• Bunny Eats Design says

      Overnight would be good I’m sure. I find it really tough having that kind of patience and foresight though!

  2. Oh fantastic! I am drooling! This looks absolutely amazing. It sounds like you had some really spoiled guests!

    Sadly, I only have a dainty muffin tin. I gotta get me one of those large muffin ones! I love the look of yours. It looks like it has been a good friend!

    • Bunny Eats Design says

      lol. It certainly has. Lucky for cooking spray or I would have thrown it into the garden by now.

  3. Keebly says

    These look like they would go great with an awesome chocolate Guinness cupcake recipe I have. I’m going to have to definitely try these!

    • Bunny Eats Design says

      Thanks Cass! Maybe you could make a mushroomy one for a non-meat version?

  4. Nothing better than the burnished exterior of puff pastry; these are beautiful in their rusticity (I’m also jealous of the patina on your muffin tin). I made a recipe very similar to this not long ago from an old NYTimes article ( and it was fantastic, so I imagine yours was as well. I don’t generally eat red meat or drink Guinness but the combination of the two after stewing together was heart-warmingly savory in a way that few foods are.

    • Bunny Eats Design says

      Hi Nicole, the recipes are quite similar, only I’m a little afraid of making pastry from scratch. How did yours go? I just finished reading Toast by Nigel Slater and one of my favourite quotes from it is: “Eating a slice of pie is like being in love”.

      • I didn’t actually follow that pastry recipe, I just used my tried and true pie crust recipe. Honestly, I totally get why a lot of people are a bit wary of making pastry, but once you’ve done it once or twice I think you’ll realize that it’s a lot simpler than you think. You just get the feel for it, and really any homemade pie crust is going to be better than storebought (though I do like the storebought puff pastry!) I’ll probably post about it soon, but in the meantime this smitten kitchen post is pretty great . I more or less use that recipe and the tips therein, particularly I like going the low-tech route and just using a hand-held pastry blender, and not cutting the fat in too much. I also find that using a scale is very helpful here (though I’ve made this crust successfully many times without) as it kind of takes out the guesswork from measurement, though I’m a bit scale proselytizer in general when it comes to baking, so take my word at that.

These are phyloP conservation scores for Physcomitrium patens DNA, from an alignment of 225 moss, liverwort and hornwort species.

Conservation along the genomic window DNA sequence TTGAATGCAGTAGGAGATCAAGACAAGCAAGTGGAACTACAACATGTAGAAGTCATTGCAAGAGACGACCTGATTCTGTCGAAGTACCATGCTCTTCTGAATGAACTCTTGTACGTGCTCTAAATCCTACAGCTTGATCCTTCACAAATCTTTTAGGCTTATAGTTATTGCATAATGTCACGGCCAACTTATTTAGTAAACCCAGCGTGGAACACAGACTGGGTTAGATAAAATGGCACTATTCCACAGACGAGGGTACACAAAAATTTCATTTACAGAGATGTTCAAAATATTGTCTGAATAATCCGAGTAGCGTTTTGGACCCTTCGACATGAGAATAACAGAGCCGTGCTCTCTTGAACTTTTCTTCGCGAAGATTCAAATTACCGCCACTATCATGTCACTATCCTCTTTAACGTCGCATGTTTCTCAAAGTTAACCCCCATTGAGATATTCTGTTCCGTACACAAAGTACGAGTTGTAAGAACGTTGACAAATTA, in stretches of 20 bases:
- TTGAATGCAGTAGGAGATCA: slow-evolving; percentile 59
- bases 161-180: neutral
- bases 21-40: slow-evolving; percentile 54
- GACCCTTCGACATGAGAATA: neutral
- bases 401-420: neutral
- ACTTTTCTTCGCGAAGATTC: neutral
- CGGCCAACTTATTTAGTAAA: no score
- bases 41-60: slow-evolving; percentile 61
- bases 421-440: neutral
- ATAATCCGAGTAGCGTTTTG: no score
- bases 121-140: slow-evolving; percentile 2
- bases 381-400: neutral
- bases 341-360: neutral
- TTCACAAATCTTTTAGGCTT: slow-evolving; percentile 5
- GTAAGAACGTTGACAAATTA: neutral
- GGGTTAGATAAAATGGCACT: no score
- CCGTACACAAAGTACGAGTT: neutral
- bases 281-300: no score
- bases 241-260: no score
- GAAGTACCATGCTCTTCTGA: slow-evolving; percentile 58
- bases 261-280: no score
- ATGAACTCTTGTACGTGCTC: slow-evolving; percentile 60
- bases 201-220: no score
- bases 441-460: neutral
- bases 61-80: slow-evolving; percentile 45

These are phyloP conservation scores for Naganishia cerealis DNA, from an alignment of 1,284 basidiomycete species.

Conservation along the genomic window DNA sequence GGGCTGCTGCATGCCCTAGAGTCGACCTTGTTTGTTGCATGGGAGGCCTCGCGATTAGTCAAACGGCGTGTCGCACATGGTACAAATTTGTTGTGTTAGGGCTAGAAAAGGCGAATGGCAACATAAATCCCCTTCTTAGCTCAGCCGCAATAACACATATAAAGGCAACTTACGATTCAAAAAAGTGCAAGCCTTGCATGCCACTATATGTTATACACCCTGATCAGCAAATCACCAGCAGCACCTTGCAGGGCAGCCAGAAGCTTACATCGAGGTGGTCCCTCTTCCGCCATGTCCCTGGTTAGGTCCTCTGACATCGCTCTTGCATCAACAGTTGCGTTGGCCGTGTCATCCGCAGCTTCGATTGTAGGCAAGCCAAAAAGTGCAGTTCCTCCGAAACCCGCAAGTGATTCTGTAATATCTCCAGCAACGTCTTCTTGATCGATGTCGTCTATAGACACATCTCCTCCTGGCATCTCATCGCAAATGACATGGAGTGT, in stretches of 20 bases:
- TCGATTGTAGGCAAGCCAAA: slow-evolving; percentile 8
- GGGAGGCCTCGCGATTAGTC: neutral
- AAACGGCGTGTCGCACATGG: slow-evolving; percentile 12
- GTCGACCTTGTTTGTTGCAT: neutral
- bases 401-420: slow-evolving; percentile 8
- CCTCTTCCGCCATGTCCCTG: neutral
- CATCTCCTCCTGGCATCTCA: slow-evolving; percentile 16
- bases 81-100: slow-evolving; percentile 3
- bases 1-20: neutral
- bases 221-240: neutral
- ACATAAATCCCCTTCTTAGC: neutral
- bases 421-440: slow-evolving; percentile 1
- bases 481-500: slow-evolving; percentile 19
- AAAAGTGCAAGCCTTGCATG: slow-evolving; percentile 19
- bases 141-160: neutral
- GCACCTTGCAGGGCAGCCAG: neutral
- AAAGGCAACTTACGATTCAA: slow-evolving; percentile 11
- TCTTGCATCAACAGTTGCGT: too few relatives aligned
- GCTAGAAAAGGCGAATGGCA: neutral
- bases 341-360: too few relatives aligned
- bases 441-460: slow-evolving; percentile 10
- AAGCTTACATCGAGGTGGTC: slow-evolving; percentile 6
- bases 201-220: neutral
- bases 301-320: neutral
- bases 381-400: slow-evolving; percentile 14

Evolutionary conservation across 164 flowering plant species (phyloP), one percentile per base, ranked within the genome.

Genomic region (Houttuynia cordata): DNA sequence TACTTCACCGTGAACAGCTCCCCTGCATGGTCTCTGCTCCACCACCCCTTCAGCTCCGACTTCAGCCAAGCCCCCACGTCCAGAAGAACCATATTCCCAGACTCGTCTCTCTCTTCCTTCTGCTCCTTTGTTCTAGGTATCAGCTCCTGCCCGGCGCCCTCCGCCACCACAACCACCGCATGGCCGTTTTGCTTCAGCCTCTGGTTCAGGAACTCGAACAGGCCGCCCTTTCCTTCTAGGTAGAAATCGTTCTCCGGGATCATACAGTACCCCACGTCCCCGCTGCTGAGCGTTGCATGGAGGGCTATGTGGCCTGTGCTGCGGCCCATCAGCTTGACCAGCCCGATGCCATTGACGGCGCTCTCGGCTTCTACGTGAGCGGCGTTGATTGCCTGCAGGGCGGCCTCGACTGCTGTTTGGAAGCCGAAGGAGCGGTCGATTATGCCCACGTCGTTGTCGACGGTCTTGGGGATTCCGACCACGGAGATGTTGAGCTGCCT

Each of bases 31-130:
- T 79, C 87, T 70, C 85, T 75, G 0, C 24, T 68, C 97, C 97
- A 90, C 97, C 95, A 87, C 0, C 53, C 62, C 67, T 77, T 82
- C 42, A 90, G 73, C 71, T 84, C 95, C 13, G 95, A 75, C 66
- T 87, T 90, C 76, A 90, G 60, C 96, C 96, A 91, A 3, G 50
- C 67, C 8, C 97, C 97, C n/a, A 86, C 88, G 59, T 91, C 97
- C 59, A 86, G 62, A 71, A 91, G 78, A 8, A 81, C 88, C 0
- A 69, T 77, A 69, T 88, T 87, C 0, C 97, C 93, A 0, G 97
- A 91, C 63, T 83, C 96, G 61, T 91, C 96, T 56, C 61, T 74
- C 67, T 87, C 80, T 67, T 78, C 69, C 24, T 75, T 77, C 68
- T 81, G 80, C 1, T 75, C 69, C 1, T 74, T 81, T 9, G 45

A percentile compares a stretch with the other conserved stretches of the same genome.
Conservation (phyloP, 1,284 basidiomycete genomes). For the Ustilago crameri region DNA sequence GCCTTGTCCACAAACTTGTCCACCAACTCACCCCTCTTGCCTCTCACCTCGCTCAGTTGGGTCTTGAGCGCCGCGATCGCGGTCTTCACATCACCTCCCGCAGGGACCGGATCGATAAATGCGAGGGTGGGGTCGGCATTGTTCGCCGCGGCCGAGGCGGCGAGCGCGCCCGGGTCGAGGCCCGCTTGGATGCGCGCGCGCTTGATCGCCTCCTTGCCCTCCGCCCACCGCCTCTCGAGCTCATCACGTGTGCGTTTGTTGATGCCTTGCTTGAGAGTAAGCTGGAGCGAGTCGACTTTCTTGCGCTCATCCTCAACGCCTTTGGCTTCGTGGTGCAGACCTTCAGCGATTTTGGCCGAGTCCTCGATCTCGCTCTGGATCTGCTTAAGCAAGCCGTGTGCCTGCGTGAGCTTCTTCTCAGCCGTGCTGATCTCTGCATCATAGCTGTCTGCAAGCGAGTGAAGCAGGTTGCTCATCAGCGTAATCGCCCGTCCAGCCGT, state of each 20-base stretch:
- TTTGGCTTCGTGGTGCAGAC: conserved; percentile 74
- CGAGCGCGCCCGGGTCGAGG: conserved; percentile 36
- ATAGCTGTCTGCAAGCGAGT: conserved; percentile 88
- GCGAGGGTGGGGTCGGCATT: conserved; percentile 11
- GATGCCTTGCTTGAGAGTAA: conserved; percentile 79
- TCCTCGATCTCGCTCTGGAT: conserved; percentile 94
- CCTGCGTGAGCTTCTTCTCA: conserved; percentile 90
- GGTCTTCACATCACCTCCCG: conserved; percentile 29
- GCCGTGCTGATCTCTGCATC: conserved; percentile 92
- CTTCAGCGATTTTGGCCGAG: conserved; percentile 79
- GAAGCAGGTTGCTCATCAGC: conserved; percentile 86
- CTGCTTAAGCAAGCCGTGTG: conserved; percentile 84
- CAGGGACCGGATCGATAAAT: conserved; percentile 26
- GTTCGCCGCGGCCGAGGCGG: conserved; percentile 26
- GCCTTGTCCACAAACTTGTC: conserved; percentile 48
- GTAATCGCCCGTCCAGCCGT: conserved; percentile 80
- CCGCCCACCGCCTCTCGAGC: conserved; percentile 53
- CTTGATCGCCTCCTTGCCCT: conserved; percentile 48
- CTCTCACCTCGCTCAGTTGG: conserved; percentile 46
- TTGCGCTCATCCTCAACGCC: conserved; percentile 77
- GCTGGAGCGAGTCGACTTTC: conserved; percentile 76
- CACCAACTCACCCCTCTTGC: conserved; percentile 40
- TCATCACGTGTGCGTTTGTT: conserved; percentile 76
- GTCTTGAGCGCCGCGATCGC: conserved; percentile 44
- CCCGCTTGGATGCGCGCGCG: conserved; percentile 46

• Bunny Eats Design says

          Thanks for sharing that link Nicole. I read that and the next post on rolling dough. I don’t space for a food processor but I could easily pick up a pastry blender. I do love the idea of not working the butter in too much. Who knew that less work is better?

          • Definitely. I don’t have (and actually never have had) a food processor, and find that I usually get away just fine with my immersion blender for most tasks. Honestly, while it might be SLIGHTLY quicker to bust out a food processor when making pastry dough, it’s not much work to use a pastry blender (and they’re also great for making biscuits/scones/crumble topping) so it’s not an annoying kitchen unitasker. As long as you don’t work it too much (my crust always has streaks of butter when it’s rolled out) it turns out a consistently great crust. It will be pretty shaggy before it has rested in the fridge, so don’t fret, I just form it into as cohesive of a disk as I can, and wrap it in plastic wrap, and the hour or two rest in the fridge does the rest of the work (I also usually make up a double batch and freeze some for later, so that you can make a pie with a little less effort down the road).

            • Bunny Eats Design says

              Thanks for the tips! It’s comforting to know that you don’t use a food processor either. I was given one years ago, but it collected dust in the cupboard so I gave it away. I love my immersion blender too. I don’t use my regular blender anymore.